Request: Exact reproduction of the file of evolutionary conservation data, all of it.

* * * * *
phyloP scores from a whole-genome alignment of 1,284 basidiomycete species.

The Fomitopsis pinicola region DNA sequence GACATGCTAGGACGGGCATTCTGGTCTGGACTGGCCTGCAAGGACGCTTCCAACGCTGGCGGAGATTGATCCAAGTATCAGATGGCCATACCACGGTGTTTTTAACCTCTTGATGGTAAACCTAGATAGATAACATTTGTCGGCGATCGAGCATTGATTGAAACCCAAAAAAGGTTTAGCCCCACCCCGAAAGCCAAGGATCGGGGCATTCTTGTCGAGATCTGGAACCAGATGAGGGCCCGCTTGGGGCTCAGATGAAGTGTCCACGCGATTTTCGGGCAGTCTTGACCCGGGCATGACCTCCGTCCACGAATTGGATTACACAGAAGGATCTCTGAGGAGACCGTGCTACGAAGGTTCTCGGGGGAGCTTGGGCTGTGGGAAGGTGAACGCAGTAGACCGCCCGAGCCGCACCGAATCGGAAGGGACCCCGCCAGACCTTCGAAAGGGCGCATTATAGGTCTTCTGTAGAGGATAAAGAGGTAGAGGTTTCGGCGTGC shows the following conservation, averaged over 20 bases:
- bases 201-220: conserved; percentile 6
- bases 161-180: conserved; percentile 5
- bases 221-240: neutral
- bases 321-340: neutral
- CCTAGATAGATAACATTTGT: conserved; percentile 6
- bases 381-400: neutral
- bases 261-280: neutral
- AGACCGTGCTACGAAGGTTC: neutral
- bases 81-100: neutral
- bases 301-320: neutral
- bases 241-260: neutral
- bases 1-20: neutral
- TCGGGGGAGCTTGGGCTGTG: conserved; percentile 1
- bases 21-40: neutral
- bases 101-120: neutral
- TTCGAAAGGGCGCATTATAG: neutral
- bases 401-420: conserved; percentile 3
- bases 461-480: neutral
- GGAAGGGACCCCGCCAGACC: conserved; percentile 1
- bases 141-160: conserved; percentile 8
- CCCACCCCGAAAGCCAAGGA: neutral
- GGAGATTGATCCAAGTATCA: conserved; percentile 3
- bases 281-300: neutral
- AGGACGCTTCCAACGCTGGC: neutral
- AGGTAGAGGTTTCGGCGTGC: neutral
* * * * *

phyloP scores from a whole-genome alignment of 1,284 basidiomycete species.

The Fomitopsis pinicola region DNA sequence GACATGCTAGGACGGGCATTCTGGTCTGGACTGGCCTGCAAGGACGCTTCCAACGCTGGCGGAGATTGATCCAAGTATCAGATGGCCATACCACGGTGTTTTTAACCTCTTGATGGTAAACCTAGATAGATAACATTTGTCGGCGATCGAGCATTGATTGAAACCCAAAAAAGGTTTAGCCCCACCCCGAAAGCCAAGGATCGGGGCATTCTTGTCGAGATCTGGAACCAGATGAGGGCCCGCTTGGGGCTCAGATGAAGTGTCCACGCGATTTTCGGGCAGTCTTGACCCGGGCATGACCTCCGTCCACGAATTGGATTACACAGAAGGATCTCTGAGGAGACCGTGCTACGAAGGTTCTCGGGGGAGCTTGGGCTGTGGGAAGGTGAACGCAGTAGACCGCCCGAGCCGCACCGAATCGGAAGGGACCCCGCCAGACCTTCGAAAGGGCGCATTATAGGTCTTCTGTAGAGGATAAAGAGGTAGAGGTTTCGGCGTGC shows the following conservation, averaged over 20 bases:
- bases 201-220: conserved; percentile 6
- bases 161-180: conserved; percentile 5
- bases 221-240: neutral
- bases 321-340: neutral
- CCTAGATAGATAACATTTGT: conserved; percentile 6
- bases 381-400: neutral
- bases 261-280: neutral
- AGACCGTGCTACGAAGGTTC: neutral
- bases 81-100: neutral
- bases 301-320: neutral
- bases 241-260: neutral
- bases 1-20: neutral
- TCGGGGGAGCTTGGGCTGTG: conserved; percentile 1
- bases 21-40: neutral
- bases 101-120: neutral
- TTCGAAAGGGCGCATTATAG: neutral
- bases 401-420: conserved; percentile 3
- bases 461-480: neutral
- GGAAGGGACCCCGCCAGACC: conserved; percentile 1
- bases 141-160: conserved; percentile 8
- CCCACCCCGAAAGCCAAGGA: neutral
- GGAGATTGATCCAAGTATCA: conserved; percentile 3
- bases 281-300: neutral
- AGGACGCTTCCAACGCTGGC: neutral
- AGGTAGAGGTTTCGGCGTGC: neutral